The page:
In answer to your questions:
No. SSDs are a growing and rapidly changing market. Every manufacturer seems to have different tactics for handing error correction, garbage collection, etc. etc. I suspect about the time someone were to try and collect data on a model, the model's probably already obsolete. Manufacturers, I'm sure have that data, and I suspect they're not about to share it with anyone.
Once again, I don't think anyone knows for sure (yet.) Volumes created by spanning multiple volumes or drives is nothing new. It's been going on in Unix for probably 20+ years. Whether creating a Core Storage unit means "Yes, you really are creating a true Fusion drive" is something only Apple knows for sure.
I created a Core Storage drive and I'm using it as I write. I like to play with hardware, probably because I'm crazy. I ran tests on the SSD alone, the drive alone, and then the CoreStorage unit. The Core Storage unit outperforms a standard SSD, but it doesn't even remotely approach a standalone SSD. I would guess it's likely comparable to some RAID variants, with the best comparison being RAID 0.
I actually did some tests on the core storage unit using programs I wrote and Scannerz. Scannerz was one of the first products on the market to support Core Storage, but they do it in what (initially) appears to be an odd way. A Core Storage unit will be presented by Scannerz in 3 units: 1 for the SSD, 1 for the HD, and 1 for the entire combined volume. They recommend testing the SSD and HD separately. I presume this is because, theoretically, the HD is most likely prone to failure, but the entire volume is presented, I assume, for someone that just wants to verify there aren't any problems. It seems archaic, but it's actually not a bad idea.
When you run a scan on a Core Storage assembly using Scannerz it's blatantly obvious that a Core Storage unit isn't interjecting some elements from the hard drive into the areas of the SSD. By this I mean there's no really sophisticated, tricky, or potentially confusing interjection or remapping of blocks or sectors, it's all straight forward. When you start a scan, Scannerz will literally haul through the SSD just like it would any other SSD, and when you get to the drive limits of the SSD and hit the HD, it slows down to what seems like a crawl (compared to the SSD).
When we created our Core Storage unit we used the Phoenix tool that comes with the Scannerz to clone the original IDE to a FireWire drive, and then once the Core Storage unit was created, we used Phoenix to clone the FireWire drive to the Core Storage unit. What was interesting was that by looking at the drive space readout on Phoenix (not the progress bars which are apparently task based) you could see some of them fly at very fast rates and others work slowly. For example, to my surprise, the Applications directory transferred at HD speeds, but virtually any of the OS directories, such as /System, /Library, /lib, /usr, /var etc. etc (i.e. the core OS) appeared to transfer at SSD speeds. To me this implies that Core Storage appears to be allocating or at least initially managing what goes where, and it appears to be doing this based on core OS components. What it does later on in life, I can only guess.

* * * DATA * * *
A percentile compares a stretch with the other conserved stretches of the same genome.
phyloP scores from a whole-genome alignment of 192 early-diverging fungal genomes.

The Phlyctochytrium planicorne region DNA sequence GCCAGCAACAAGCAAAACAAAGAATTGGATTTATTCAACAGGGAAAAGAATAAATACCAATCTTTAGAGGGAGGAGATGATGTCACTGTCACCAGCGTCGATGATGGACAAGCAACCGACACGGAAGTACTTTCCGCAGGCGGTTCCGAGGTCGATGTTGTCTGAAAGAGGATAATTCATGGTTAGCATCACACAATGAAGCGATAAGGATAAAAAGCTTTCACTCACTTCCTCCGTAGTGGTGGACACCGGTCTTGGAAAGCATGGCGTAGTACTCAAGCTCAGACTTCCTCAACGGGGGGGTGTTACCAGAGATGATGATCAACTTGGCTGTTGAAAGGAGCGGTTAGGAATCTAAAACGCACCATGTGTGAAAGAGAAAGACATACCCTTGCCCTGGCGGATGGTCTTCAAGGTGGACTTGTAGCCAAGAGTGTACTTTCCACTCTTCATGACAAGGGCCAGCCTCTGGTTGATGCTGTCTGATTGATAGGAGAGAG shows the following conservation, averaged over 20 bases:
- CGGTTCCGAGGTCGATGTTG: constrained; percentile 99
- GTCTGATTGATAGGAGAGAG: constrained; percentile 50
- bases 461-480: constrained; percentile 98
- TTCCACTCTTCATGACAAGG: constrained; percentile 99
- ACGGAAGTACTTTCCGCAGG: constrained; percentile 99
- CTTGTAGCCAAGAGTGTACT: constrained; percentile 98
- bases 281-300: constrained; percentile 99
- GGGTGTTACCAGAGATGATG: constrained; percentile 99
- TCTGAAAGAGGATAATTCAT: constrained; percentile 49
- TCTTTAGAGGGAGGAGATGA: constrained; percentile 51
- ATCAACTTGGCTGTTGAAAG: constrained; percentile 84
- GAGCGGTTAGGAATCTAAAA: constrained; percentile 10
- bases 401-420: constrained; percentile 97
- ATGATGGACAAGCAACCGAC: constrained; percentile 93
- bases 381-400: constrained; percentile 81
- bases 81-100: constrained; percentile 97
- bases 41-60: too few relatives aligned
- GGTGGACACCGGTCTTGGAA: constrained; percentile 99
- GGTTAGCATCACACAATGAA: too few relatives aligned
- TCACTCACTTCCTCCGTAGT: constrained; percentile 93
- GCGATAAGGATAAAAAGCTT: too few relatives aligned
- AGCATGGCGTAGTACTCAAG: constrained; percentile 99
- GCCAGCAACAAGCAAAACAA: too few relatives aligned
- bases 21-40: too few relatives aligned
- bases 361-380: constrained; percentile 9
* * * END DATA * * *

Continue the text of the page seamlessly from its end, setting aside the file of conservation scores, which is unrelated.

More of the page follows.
Using my own programs I essentially verified that the logical volume is laid out as I described. Read/write tests in the "early" region of the unit were at SSD speeds, once past the SSD they were at HD speeds.
What's my overall opinion? To be honest, I'm not that impressed. A standalone SSD is much faster. A standalone HD is slower, but not that much slower. If I had to compare it to another drive configuration, I'd likely compare it to a RAID 0 unit. Unfortunately, the way the Core Storage volume is configured you have to rely very heavily on backups just like you would with RAID 0. For example, if the SSD or the HD goes bad on either a RAID 0 or a Core Storage setup and you have no backups, to the best of my knowledge, you're hosed.
An interesting test would be to test the overall throughput and cost of Core Storage against RAID units. With RAID you could get tons of space and speed, and the speed wouldn't be erratic, which it can be on a Core Storage unit. Of course, you need a high speed interface to accommodate the RAID unit.
One of the things I'm considering doing is going back to an SSD standalone unit, but with symbolic links to larger data areas on an external drive. This way I could transfer files that are critical to the SSD as needed if I need to go portable without the external drive and still get true SSD speed. This of course, is a PIA, which is one of the shortcomings of the prices associated with SSDS.
I hope this write up is of value to you or someone else. Thanks.